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Title:Functional gel for directed molecular transport and sensor applications
Author(s):Zhang, Shiyan
Director of Research:Braun, Paul V
Doctoral Committee Chair(s):Braun, Paul V
Doctoral Committee Member(s):Alleyne, Andrew G; Leal, Cecilia; Evans, Christopher
Department / Program:Materials Science & Engineerng
Discipline:Materials Science & Engr
Degree Granting Institution:University of Illinois at Urbana-Champaign
Degree:Ph.D.
Genre:Dissertation
Subject(s):hydrogel, gel, molecular transport, sensor
Abstract:A facile approach to transport and concentrate molecules to specified regions on a substrate will enhance the potential to detect such molecules and to establish a miniaturized, integrated chemical-analysis system. This dissertation focuses on the establishment of molecular transport systems in chemical gradient-imbedded gels and their integration with nanosensors. After the introduction in chapter 1, chapter 2 focuses on the effect of the chemical gradient miniaturization on the analyte collection capability and the spatial control of such gradient. Electrohydrodynamic printing, an ink-jet printing method that can minimize the ink droplet volume, was introduced to construct a micrometer scale radial chemical gradient in a polyacrylamide hydrogel. Collaborating with Spencer Joseph Kieffer in prof. Alleyne group, we discovered that by downscaling the chemical gradient from a few millimeters to 100s of micrometers, the analyte collection capability was enhanced. A cationic gradient model demonstrate that anionic analytes can be collected in the chemical gradient with a >50-fold concentration enhancement relative to the surrounding area. In addition to the size effect on the analyte collection capability, we can also well control the position of chemical gradient and print an array of micro-scale chemical gradients on the same substrate. Simultaneous transport and concentration to the array was observed. Compared to traditional microfluidic-based species manipulation techniques, this strategy provides a novel molecular manipulation in the micrometer scale, and can effectively improve the detection limit. Chapter 3 focuses on the integration of chemical gradient-imbedded hydrogel system with a nanosensor and explores the possibility to lower the detection limit of organophosphate, a kind of substance that is widely used in pesticides and nerve agents and is usually present in trace amounts. As the organophosphate are usually analyzed with FTIR characterization, the surface-enhanced infrared adsorption nanoantenna chip, which can be designed to selectively enhanced the signature organophosphate vibrational peak, was selected to be coated with the chemical gradient-imbedded hydrogel. The center of a radially distributed cationic center was aligned with the nanoantenna array. Combining the analyte collection capability from the chemical gradient and the infrared absorption enhancement from the nanoantenna array, this integrated chemical analysis platform can provide a combined two orders of magnitude detection limit improvement compared to that provided by the current ATR spectroscopy using a plain substrate. Chapter 4 broadens the selectivity of target molecules not solely based on charge, but also on molecular size, and develops cyclodextrin-based chemical gradients in hydrogels to transport organophosphates. The interaction between the cyclodextrin and analyte is supramolecular interaction, which is significantly influenced by the size match between the host cyclodextrin and the guest analyte. To study the size effect, α-, β-, and γ-cyclodextrins, which are of varied cavity size, are introduced to construct the cyclodextrin-based chemical gradient for comparison. Using an aromatic and a non-aromatic organophosphate as target analyte, we discovered that the transport and molecular concentration behavior are strongly influenced by the specific cyclodextrin forming the gradient. The aromatic organophosphate can be accumulated better in the β-cyclodextrins gradient while the non-aromatic organophosphate is only observed to be accumulated in the α-cyclodextrins. This supramolecular interaction-based strategy was also integrated with the SEIRA sensor. Chapter 5 explores the use of organo-gels instead of hydrogels as the transport matrix and a photo-defined method to control the gradient shape and size. The organo-gel consists of the poly(nitrobenzene methacrylate) as the polymer network and the DMSO as the medium. Through covering the organo-gel with photomasks and exposing the sample to UV irradiation, a hydrogen bond gradient can be established with a photo-cleavage reaction. Using a sample fluorescence dye, this hydrogen bond gradient within the organo-gel demonstrates its capability to direct the transport and concentration of molecules in an organic solvent environment.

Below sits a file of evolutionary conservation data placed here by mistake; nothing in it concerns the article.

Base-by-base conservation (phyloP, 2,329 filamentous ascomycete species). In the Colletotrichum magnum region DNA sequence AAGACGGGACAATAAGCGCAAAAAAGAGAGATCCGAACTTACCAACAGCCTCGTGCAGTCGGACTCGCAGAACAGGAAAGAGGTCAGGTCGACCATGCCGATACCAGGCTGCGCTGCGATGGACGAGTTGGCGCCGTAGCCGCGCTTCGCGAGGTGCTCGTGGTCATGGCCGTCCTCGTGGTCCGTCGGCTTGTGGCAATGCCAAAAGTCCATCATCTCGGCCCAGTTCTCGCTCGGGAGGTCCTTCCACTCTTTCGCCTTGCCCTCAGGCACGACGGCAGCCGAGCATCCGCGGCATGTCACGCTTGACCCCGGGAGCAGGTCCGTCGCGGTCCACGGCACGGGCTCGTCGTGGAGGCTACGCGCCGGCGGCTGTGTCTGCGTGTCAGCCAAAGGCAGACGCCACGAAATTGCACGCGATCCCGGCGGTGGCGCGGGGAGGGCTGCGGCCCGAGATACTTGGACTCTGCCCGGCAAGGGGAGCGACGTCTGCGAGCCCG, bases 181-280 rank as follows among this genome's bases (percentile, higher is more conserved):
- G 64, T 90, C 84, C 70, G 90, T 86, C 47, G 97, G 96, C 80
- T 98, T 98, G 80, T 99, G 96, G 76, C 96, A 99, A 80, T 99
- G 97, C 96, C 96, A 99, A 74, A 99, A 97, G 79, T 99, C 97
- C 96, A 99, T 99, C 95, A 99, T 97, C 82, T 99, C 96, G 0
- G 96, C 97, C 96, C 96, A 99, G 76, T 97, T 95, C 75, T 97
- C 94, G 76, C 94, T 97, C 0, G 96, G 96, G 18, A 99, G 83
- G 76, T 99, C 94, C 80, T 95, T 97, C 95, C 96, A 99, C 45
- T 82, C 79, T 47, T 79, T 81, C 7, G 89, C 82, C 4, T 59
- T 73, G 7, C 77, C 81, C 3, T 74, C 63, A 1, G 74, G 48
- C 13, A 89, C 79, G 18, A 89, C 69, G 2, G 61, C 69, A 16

Issue Date:2019-11-04
Type:Text
URI:http://hdl.handle.net/2142/106440
Rights Information:Copyright 2019 Shiyan Zhang
Date Available in IDEALS:2020-03-02
Date Deposited:2019-12


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